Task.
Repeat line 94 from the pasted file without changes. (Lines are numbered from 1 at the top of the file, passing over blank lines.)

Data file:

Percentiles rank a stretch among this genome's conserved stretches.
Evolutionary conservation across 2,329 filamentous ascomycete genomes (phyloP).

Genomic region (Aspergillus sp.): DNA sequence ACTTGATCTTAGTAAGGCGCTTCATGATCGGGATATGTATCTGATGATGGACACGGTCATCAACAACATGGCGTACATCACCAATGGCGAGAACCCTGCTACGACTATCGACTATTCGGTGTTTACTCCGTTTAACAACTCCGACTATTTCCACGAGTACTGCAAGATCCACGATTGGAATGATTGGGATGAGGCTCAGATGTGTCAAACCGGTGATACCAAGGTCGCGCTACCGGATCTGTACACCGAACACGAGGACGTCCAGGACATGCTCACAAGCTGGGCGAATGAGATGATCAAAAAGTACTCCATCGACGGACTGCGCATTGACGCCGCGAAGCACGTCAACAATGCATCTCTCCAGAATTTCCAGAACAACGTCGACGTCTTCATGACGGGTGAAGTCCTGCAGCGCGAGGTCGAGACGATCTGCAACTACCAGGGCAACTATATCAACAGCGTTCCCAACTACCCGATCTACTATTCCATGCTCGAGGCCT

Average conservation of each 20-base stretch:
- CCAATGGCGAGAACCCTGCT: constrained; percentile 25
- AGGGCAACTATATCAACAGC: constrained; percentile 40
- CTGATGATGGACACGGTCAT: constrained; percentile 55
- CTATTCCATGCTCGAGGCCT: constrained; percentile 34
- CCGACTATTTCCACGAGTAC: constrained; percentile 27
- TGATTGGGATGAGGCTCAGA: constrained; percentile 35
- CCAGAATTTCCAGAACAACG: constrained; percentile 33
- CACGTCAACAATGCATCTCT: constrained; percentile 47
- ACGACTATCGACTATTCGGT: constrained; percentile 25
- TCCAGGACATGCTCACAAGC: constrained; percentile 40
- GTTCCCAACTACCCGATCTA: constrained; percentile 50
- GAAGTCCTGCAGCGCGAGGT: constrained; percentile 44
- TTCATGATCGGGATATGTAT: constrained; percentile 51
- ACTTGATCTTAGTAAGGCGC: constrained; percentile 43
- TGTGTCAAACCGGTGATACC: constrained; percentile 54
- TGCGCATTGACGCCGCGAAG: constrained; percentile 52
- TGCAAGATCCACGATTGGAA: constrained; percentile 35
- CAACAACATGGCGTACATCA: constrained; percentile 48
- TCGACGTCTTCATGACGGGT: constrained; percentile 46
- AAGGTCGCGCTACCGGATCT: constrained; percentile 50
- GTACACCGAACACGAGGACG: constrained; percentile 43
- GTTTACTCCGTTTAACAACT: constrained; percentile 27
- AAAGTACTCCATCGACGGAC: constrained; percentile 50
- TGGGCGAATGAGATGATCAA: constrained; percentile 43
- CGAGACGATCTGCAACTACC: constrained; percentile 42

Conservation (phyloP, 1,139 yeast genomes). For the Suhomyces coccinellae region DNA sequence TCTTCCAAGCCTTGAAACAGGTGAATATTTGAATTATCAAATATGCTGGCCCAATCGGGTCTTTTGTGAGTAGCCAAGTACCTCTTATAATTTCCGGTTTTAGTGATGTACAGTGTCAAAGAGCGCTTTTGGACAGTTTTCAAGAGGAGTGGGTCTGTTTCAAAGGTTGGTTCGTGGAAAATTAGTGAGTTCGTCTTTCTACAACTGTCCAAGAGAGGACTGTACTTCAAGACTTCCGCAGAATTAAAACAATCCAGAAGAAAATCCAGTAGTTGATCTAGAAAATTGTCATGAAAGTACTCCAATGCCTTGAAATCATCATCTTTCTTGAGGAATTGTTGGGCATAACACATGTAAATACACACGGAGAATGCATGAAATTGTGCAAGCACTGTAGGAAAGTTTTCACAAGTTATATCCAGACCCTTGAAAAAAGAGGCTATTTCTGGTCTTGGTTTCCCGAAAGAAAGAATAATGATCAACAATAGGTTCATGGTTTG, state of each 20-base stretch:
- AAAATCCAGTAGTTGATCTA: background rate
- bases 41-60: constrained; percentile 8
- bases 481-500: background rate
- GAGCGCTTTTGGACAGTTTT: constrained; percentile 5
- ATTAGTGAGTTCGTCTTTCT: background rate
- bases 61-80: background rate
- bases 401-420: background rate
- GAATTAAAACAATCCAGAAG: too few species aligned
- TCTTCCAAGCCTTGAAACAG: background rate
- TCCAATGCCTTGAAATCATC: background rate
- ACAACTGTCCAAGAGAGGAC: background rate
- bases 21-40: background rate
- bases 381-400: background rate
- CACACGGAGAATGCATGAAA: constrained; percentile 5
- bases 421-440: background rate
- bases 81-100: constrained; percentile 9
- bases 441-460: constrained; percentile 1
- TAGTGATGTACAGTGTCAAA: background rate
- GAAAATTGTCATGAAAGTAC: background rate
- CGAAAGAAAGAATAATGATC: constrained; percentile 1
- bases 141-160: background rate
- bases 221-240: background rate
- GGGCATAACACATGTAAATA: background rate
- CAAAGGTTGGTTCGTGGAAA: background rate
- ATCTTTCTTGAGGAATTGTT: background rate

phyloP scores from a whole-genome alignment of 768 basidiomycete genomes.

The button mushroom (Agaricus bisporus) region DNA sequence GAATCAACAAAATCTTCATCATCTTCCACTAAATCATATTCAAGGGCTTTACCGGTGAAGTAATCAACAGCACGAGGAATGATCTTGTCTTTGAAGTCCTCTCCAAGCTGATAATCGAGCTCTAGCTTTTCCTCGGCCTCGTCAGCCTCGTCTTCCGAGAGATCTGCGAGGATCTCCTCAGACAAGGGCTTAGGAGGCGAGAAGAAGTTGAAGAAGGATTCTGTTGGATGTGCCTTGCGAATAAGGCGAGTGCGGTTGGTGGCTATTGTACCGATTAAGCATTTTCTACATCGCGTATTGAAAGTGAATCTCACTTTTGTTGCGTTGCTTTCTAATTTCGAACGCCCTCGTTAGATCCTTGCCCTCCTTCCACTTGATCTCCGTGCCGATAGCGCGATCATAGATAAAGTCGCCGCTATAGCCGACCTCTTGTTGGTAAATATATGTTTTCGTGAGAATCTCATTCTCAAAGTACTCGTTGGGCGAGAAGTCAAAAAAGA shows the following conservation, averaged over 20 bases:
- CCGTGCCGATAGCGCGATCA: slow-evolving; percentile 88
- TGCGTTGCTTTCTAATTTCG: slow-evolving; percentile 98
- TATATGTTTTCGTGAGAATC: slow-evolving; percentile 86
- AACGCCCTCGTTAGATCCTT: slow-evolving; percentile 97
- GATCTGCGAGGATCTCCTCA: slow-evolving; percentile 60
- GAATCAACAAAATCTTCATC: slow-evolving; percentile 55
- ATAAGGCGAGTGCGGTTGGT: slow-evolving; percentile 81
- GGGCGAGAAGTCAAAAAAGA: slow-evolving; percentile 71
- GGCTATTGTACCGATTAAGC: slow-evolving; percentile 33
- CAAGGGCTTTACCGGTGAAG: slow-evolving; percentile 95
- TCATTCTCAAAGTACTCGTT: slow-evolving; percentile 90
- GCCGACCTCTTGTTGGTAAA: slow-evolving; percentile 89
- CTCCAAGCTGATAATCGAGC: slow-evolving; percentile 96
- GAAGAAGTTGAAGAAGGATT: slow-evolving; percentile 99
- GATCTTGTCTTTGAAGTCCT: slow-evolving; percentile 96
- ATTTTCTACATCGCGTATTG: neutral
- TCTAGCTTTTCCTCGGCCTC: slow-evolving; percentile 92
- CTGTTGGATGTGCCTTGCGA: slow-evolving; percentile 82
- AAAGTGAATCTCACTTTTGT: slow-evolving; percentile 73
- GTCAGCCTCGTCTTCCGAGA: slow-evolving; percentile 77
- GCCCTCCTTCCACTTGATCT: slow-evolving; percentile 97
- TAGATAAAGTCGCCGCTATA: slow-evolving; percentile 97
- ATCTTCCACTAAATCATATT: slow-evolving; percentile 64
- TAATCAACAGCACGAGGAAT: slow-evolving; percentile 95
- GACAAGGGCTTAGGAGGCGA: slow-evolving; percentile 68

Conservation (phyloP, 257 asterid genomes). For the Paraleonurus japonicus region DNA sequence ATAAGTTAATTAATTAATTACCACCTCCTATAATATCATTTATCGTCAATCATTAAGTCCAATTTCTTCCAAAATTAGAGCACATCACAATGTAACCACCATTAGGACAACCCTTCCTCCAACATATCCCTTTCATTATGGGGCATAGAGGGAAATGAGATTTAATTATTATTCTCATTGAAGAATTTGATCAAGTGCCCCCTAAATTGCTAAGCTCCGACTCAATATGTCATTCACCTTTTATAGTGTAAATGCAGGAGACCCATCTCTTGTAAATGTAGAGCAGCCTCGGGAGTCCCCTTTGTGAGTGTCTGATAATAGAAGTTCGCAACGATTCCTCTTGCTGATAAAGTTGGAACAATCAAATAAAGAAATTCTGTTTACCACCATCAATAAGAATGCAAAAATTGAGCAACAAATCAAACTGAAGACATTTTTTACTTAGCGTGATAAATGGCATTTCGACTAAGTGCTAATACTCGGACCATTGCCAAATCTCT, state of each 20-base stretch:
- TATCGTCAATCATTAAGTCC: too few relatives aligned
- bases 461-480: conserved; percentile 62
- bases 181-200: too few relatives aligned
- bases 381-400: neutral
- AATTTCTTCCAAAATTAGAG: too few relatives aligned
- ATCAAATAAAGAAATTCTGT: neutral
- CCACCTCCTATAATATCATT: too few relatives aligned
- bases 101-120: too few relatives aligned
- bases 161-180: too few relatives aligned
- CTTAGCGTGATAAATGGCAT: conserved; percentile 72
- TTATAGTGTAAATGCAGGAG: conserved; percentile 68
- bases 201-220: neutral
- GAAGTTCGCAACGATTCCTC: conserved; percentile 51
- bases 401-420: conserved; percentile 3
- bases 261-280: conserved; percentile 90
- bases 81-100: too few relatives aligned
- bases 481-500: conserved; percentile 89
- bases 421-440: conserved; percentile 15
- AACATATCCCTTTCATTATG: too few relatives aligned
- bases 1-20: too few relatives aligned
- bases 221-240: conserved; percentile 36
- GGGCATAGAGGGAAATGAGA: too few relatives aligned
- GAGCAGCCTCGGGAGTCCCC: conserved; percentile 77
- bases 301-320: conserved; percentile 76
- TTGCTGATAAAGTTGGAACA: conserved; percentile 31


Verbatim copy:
- TTATAGTGTAAATGCAGGAG: conserved; percentile 68